studies and showed NOAELs of 4.89 and 5.38 mg/kg/day, respectively in
male and female dogs; 6 and 8 mg/kg/day, respectively in male and
female mice; and 33.9 and 38.8 mg/kg/day, respectively in male and
female rats. No dermal irritation or systemic toxicity occurred in a
21-day repeated dose dermal toxicity study in rabbits given 1,000 mg/
kg/day.

[[Page 17175]]

    5. Chronic toxicity. Based on chronic testing with spinosad in the
dog and the rat, the EPA has set a reference dose (RfD) of 0.027 mg/kg/
day for spinosad. The RfD has incorporated a 100-fold safety factor to
the NOAELs found in the chronic dog study to account for inter- and
intra-species variation. The NOAELs shown in the dog chronic study were
2.68 and 2.72 mg/kg/day, respectively for male and female dogs. The
NOAELs (systemic) shown in the rat chronic/carcinogenicity/
neurotoxicity study were 9.5 and 12.0 mg/kg/day, respectively for male
and female rats. Using the Guidelines for Carcinogen Risk Assessment
published September 24, 1986 (51 FR 33992), it is proposed that
spinosad be classified as Group E for carcinogenicity (no evidence of
carcinogenicity) based on the results of carcinogenicity studies in two
species. There was no evidence of carcinogenicity in an 18-month mouse
feeding study and a 24-month rat feeding study at all dosages tested.
The NOAELs shown in the mouse carcinogenicity study were 11.4 and 13.8
mg/kg/day, respectively for male and female mice. A maximum tolerated
dose was achieved at the top dosage level tested in both of these
studies based on excessive mortality. Thus, the doses tested are
adequate for identifying a cancer risk. Accordingly, a cancer risk
assessment is not needed.
    6. Animal metabolism. There were no major differences in the
bioavailability, routes or rates of excretion, or metabolism of
spinosyn A and spinosyn D following oral administration in rats. Urine
and fecal excretions were almost completed in 48-hours post-dosing. In
addition, the routes and rates of excretion were not affected by
repeated administration.
    7. Metabolite toxicology. The residue of concern for tolerance
setting purposes is the parent material (spinosyn A and spinosyn D).
Thus, there is no need to address metabolite toxicity.
    8. Neurotoxicity. Spinosad did not cause neurotoxicity in rats in
acute, subchronic or chronic toxicity studies.
    9. Endocrine disruption. There is no evidence to suggest that
spinosad has an effect on any endocrine system.

C. Aggregate Exposure

    1. Dietary exposure--i. Food. For purposes of assessing the
potential dietary exposure from use of spinosad on tuberous and corm
vegetables as well as from other existing and pending spinosad crop
uses, a conservative estimate of aggregate exposure is determined by
basing the theoretical maximum residue concentration (TMRC) on the
proposed tolerance level for spinosad and assuming that 100% of these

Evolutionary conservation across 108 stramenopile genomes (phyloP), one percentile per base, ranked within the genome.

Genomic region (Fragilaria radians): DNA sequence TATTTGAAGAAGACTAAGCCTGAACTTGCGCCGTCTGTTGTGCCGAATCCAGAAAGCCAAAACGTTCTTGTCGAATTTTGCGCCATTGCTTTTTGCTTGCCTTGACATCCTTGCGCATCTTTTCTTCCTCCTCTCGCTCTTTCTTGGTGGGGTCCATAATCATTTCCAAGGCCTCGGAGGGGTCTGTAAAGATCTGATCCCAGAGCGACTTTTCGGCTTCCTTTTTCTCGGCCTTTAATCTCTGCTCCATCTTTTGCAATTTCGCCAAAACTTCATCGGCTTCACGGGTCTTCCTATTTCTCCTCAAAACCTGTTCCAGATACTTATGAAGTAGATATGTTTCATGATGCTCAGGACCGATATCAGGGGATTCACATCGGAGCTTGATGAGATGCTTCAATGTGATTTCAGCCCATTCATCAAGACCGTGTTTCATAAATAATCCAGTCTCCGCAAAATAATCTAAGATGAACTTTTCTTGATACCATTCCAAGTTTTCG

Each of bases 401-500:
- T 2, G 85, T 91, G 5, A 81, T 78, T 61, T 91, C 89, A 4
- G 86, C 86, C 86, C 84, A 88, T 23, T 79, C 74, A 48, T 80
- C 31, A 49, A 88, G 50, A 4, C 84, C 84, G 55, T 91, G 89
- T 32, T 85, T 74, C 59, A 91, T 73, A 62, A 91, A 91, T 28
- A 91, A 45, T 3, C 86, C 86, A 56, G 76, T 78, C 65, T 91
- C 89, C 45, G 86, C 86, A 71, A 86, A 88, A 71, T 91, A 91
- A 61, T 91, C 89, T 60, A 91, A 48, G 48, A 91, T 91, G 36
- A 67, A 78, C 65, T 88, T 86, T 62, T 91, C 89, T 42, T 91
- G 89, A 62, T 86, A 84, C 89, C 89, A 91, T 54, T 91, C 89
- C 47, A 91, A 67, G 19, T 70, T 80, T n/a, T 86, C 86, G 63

proposed new crops and other pending and existing (registered for use)
crops grown in the United State were treated with spinosad. The TMRC is
obtained by multiplying the tolerance residue levels by the consumption
data which estimates the amount of crops and related food stuffs
consumed by various population subgroups. The use of a tolerance level
and 100% of crop treated clearly results in an overestimate of human
exposure and a safety determination for the use of spinosad on crops
cited in this summary that is based on a conservative exposure
assessment.
    ii. Drinking water. Another potential source of dietary exposure
are residues in drinking water. Based on the available environmental
studies conducted with spinosad wherein it's properties show little or
no mobility in soil, Dow concludes that there is no anticipated
exposure to residues of spinosad in drinking water. In addition, there
is no established maximum concentration level (MCL) for residues of
spinosad in drinking water.
    2. Non-dietary exposure. Spinosad is currently registered for use
on a number of crops including cotton, fruits, and vegetables in the
agriculture environment. Spinosad is also currently registered for
outdoor use on turf and ornamentals at low rates of application (0.04
to 0.54 lb a.i. per acre) and indoor use for drywood termite control
(extremely low application rates used with no occupant exposure
expected). Thus, Dow believes that the potential for non-dietary
exposure to the general population is considered negligible.

D. Cumulative Effects

    The potential for cumulative effects of spinosad and other
substances that have a common mechanism of toxicity is also considered.
In terms of insect control, spinosad causes excitation of the insect
nervous system, leading to involuntary muscle contractions, prostration
with tremors, and finally paralysis. These effects are consistent with
the activation of nicotinic acetylcholine receptors by a mechanism that
is clearly novel and unique among known insecticidal compounds.
Spinosad also has effects on the gamma aminobatopic acid (GABA)